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UK minister defends “deepening” of relationship with Turkey

UK minister defends “deepening” of relationship with Turkey
 

The British Foreign Minister for Europe and the Americas Sir Alan Duncan underlined the importance that the UK Government attributes to the “strategic partnership” with Turkey, saying that the Turkish economy and its role in the wider region “cannot and must not be ignored.”

Sir Alan faced an almost two-hour long grilling at the Commons’ Foreign Affairs Select Committee on Tuesday with questions on the UK-Turkish relationship, following Prime Minister Theresa May’s visit to Ankara.

He said the visit was “very successful” as demonstrated by the £100 million deal involving British fighter jets. He described the approach between the two countries at the highest political level as an important strategic initiative.

Asked by the Committee’s chairman Crispin Blunt MP what Turkey wants from the UK, Sir Alan replied that the Turkish government wants to see an understanding of the many security threats it faces. He added that such an understanding has been uniquely demonstrated by Britain and therefore Turkey sees in Britain a strategic partner that understands the region and Turkey itself.

As for the UK benefits out of this partnership, Sir Alan said that “Turkey is a very good example of the deeper and significant bilateral relationships that the UK would like to develop” post-Brexit.

He also highlighted Turkey’s “crucial” role in the wider Middle East developments, especially Syria, in dealing with the migration and refugees flows, in combating terrorism and cooperating within NATO, as well as in the Cyprus talks.

Most of the questions addressed to Sir Alan by the members of the parliamentary committee were focused on Ankara’s reaction to the failed coup attempt of last July. Responding to the doubts expressed over the regime’s democratic credentials, the British Foreign Minister said that although the number of arrests of alleged plotters’ sympathisers is indeed massive and requires justification, one should not underestimate “what Turkey has been through.”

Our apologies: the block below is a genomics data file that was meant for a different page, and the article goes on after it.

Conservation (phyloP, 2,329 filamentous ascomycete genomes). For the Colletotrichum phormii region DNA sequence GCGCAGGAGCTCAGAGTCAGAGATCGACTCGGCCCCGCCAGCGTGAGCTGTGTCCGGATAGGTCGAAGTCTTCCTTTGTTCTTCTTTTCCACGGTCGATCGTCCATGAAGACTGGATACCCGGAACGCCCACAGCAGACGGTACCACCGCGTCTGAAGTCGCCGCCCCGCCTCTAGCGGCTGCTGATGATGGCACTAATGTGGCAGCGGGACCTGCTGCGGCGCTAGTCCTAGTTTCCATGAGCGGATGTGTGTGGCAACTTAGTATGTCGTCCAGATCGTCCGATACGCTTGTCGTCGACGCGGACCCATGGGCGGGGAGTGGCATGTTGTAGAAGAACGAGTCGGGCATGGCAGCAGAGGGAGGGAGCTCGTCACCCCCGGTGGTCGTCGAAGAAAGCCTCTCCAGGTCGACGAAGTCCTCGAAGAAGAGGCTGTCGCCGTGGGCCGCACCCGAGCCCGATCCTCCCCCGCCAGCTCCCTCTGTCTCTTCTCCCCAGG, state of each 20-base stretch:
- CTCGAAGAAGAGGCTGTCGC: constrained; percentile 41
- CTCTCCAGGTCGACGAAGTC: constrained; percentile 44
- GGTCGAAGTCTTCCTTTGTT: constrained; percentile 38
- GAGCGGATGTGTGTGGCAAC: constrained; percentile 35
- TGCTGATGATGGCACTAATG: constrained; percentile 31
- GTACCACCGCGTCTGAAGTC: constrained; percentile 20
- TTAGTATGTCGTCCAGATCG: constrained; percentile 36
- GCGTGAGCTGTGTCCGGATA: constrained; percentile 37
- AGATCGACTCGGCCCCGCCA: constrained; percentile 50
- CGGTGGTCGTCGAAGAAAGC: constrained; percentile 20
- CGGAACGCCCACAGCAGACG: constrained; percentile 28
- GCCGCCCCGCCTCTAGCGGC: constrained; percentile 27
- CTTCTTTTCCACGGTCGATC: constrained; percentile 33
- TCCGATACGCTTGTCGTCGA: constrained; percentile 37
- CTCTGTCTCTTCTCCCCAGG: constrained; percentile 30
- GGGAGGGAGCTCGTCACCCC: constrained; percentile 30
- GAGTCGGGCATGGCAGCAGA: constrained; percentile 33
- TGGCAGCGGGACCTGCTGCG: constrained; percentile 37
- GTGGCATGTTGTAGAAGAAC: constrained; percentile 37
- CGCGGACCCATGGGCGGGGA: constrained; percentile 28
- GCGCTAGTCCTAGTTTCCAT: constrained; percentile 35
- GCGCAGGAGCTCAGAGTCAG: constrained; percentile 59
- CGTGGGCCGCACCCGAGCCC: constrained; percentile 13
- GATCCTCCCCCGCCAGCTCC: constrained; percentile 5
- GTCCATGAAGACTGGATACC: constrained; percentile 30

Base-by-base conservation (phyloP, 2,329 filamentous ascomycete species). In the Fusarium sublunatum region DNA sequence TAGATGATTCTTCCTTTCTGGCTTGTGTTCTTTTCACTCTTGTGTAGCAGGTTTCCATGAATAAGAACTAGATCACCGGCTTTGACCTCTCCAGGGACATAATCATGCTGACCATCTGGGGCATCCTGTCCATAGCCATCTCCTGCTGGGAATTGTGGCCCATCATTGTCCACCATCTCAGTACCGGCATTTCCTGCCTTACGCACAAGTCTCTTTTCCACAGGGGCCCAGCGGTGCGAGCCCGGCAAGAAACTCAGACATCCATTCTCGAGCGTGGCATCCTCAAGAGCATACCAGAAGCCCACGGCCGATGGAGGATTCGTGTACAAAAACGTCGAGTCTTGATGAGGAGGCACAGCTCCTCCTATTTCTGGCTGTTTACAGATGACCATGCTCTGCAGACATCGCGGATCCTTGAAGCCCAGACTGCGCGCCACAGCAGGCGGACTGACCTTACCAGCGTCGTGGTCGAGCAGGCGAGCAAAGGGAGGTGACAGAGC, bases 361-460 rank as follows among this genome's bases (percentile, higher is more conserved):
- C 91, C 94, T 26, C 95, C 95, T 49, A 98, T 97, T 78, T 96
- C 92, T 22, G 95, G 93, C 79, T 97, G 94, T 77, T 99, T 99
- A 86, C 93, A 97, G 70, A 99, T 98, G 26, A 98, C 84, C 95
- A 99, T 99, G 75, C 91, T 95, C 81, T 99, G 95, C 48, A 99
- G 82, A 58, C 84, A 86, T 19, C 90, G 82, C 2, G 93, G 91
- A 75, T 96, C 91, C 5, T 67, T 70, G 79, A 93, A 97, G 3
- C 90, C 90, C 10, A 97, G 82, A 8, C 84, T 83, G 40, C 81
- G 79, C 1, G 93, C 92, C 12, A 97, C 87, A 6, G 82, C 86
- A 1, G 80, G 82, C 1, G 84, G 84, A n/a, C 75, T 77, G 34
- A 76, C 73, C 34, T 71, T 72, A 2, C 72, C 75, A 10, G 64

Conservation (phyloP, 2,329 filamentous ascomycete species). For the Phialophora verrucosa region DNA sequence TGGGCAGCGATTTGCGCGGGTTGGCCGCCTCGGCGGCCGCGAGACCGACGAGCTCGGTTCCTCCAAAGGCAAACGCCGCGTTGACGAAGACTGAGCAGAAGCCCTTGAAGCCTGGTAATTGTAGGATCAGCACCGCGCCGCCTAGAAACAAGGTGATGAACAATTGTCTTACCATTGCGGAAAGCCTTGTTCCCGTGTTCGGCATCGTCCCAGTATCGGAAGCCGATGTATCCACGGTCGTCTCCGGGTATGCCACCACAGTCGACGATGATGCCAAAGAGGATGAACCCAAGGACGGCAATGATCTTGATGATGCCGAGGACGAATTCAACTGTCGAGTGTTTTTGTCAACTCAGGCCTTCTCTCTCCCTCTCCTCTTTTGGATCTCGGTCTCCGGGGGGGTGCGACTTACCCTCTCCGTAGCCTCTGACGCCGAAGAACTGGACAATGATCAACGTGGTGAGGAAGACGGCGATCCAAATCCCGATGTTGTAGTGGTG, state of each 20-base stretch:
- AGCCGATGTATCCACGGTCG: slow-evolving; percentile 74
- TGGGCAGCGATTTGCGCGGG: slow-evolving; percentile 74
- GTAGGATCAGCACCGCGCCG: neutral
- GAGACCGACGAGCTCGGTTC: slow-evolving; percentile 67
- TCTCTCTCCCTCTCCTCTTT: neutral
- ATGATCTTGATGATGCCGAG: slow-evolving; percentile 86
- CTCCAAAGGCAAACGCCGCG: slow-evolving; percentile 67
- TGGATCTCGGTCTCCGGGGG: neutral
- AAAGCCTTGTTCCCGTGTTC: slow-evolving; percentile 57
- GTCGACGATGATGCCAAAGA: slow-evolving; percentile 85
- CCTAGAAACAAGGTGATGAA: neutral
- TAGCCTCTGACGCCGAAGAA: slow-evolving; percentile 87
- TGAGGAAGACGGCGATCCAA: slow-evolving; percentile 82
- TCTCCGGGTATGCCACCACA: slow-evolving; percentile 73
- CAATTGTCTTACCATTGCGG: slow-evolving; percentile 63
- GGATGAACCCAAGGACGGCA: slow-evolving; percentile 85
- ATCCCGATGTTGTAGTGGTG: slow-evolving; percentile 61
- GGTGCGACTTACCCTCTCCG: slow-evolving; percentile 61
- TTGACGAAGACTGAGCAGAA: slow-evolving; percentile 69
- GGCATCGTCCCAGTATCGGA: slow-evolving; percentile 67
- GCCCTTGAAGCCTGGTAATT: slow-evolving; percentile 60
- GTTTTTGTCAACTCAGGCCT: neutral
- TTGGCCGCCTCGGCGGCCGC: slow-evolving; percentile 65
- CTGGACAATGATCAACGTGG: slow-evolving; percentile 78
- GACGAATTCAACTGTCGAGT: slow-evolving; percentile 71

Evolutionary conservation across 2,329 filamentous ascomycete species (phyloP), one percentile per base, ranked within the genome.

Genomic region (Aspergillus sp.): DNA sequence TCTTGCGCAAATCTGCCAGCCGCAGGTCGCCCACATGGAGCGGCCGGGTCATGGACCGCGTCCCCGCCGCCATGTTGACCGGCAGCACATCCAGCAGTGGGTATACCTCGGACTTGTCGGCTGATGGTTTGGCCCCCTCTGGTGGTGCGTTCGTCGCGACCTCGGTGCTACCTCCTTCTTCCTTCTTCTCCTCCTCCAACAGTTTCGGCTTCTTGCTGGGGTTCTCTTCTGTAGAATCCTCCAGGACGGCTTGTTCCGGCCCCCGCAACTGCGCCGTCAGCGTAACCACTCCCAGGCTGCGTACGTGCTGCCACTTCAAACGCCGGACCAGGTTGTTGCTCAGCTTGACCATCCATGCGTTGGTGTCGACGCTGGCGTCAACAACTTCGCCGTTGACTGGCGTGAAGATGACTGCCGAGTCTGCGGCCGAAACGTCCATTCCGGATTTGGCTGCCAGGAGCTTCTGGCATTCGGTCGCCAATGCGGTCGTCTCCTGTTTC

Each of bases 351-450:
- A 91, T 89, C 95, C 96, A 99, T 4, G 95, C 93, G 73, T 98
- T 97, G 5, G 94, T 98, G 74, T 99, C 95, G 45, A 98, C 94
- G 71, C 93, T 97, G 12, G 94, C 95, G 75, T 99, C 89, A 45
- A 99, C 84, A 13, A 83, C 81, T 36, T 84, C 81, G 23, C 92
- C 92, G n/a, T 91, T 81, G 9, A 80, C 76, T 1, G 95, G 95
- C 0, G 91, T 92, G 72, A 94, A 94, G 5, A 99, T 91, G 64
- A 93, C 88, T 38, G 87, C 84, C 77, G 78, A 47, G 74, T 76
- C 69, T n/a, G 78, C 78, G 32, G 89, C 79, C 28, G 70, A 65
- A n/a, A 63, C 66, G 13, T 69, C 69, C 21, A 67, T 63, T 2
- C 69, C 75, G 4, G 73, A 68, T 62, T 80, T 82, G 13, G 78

Asked specifically whether the UK Government believes that Fethullah Gülen was behind the attempted coup, as the Turkish government alleges, Sir Alan said that the Gülen movement seems to have had a “significant involvement” in what happened last summer. He also unequivocally rejected the “conspiracy theories” on any possibility of a staged coup by President Erdoğan to consolidate his power even further.

Sir Alan pointed out that while other countries, particularly in the EU, immediately started to shake their finger at Turkey for its reaction, the UK tried to understand what was happening – and that is something that has been appreciated by Ankara.

While MPs in the Committee commented that the upcoming constitutional referendum in Turkey will take place in an “undemocratic bubble”, Sir Alan repeated that people need to understand what Turkey went through. He added that a close relationship would allow the UK to strongly voice any concerns on human rights.

Prime Minister May was also prompted to defend her visit to Ankara despite the concerns about human rights in the country. She told the House of Commons on Wednesday: “Turkey is an important country in relation both to our security and the issue of migration into Turkey and potentially into Europe… At the press conference I gave after my discussions with President Erdoğan and Prime Minister Yildirim, I made it clear that we had condemned the coup but expected the Turkish Government to support their democratic institutions, international human rights and the rule of law.”/IBNA

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